What the Boardroom needs to know about Business Aviation A relatively young airplane averages about 3% of the year down for routine maintenance (about 10 working days). Your maintenance staff can save a few of those down days by working on weekends or on days when the aircraft is not needed. By such scheduling, passengers are able to go on the company aircraft versus not go, use charter, fractional aircraft, or the airlines. Speaking of the airlines, the better ones are averaging about 75% of their arrivals within 15 minutes of their scheduled arrival time. Unlike the airlines, because they are trying to book trips back-to-back to create greater efficiencies and revenues fractional aircraft companies consider customer delays as trip delays. From the customer’s point of view, a passengerinduced delay is a good thing, because a business aircraft (unlike an airliner) will not depart without its passengers. Thus, coping with passengers delays is a metric demonstrating the flexibility of Business Aviation. With customer-induced delays taken into consideration, the vendor-induced delays made by fractional companies are about 4% (approximately one out of every 25 legs). The rate of delays on a dedicated aircraft operated by a company aviation department is typically less than 1%. If that sounds like performance metrics of aviation departments and fractional providers are nearly the same, they are not. Passengers have more than a four times greater chance of being delayed on a fractional aircraft than if they are on your company’s dedicated equipment. Those metrics are important to consider for the “must perform” trips, like Board meetings. Carrying that point forward, fractional companies have made a strong sales point that ferry legs (i.e., moving the aircraft without passengers between airports) on company-owned aircraft are wasteful. For normal trips, I can see their point: the marginal cost of a ferry leg plus an occupied leg on a company-owned aircraft is usually more expensive than the fully allocated cost of a fractional occupied leg. But, if it is a “must perform” trip, is the money saved worth the increased risk of delays?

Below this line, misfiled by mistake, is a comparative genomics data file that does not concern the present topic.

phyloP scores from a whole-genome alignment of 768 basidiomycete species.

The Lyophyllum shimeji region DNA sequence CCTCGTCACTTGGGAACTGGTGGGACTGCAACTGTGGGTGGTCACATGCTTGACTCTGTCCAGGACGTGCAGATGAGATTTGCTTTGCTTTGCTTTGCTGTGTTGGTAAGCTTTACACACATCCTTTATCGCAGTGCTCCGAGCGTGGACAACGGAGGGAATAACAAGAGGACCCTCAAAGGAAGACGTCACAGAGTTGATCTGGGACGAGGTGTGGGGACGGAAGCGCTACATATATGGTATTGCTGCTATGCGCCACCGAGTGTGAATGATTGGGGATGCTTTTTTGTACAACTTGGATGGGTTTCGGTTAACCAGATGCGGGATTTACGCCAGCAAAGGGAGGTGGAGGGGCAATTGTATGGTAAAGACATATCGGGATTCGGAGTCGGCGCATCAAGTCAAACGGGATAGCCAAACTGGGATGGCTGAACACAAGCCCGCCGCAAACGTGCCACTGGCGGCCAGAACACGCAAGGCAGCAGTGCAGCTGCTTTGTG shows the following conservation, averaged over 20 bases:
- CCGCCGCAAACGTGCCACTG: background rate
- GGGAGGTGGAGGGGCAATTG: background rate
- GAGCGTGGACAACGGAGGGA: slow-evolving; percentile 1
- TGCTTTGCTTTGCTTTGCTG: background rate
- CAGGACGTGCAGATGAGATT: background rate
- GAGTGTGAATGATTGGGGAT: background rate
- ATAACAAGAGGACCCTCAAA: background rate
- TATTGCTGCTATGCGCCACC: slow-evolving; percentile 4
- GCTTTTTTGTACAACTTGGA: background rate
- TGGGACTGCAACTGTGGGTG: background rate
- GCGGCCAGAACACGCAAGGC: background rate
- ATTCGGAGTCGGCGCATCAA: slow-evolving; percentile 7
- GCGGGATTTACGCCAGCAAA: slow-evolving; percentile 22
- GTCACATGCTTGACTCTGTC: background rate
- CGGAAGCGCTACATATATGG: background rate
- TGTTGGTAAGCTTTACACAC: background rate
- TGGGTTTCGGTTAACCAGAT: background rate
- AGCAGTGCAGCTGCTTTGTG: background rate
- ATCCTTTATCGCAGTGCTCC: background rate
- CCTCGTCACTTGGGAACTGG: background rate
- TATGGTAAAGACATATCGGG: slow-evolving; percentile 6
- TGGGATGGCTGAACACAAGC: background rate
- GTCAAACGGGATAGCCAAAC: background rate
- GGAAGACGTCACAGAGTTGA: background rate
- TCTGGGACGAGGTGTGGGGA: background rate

THE “WAY” OF SERVICE Focusing solely on corporate culture or a passenger’s personal style for service can adversely impact safety. For instance, many passengers feel cabin safety training and routine briefings are a hassle or distraction. But should there be an incident, such as the aircraft departing the runway either during an aborted take-off or an untoward landing, leaving the cabin through emergency exits can become a “first-time” practical test for the passengers. After all, the pilots are located in the nose of the aircraft— the crumple zone, so to speak—so a safe egress for you and your guests may be up to your imagination. For operators of larger aircraft, cabin service safety becomes a bigger issue. One of our clients told me he did not want a flight attendant on board because he wanted his privacy and he did not want

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his friends to think he was putting on airs. However, the back of a large cabin aircraft can be a high-risk environment. The cockpit crew is not in a position to observe and help if there is a cabin event. Cabin events include: •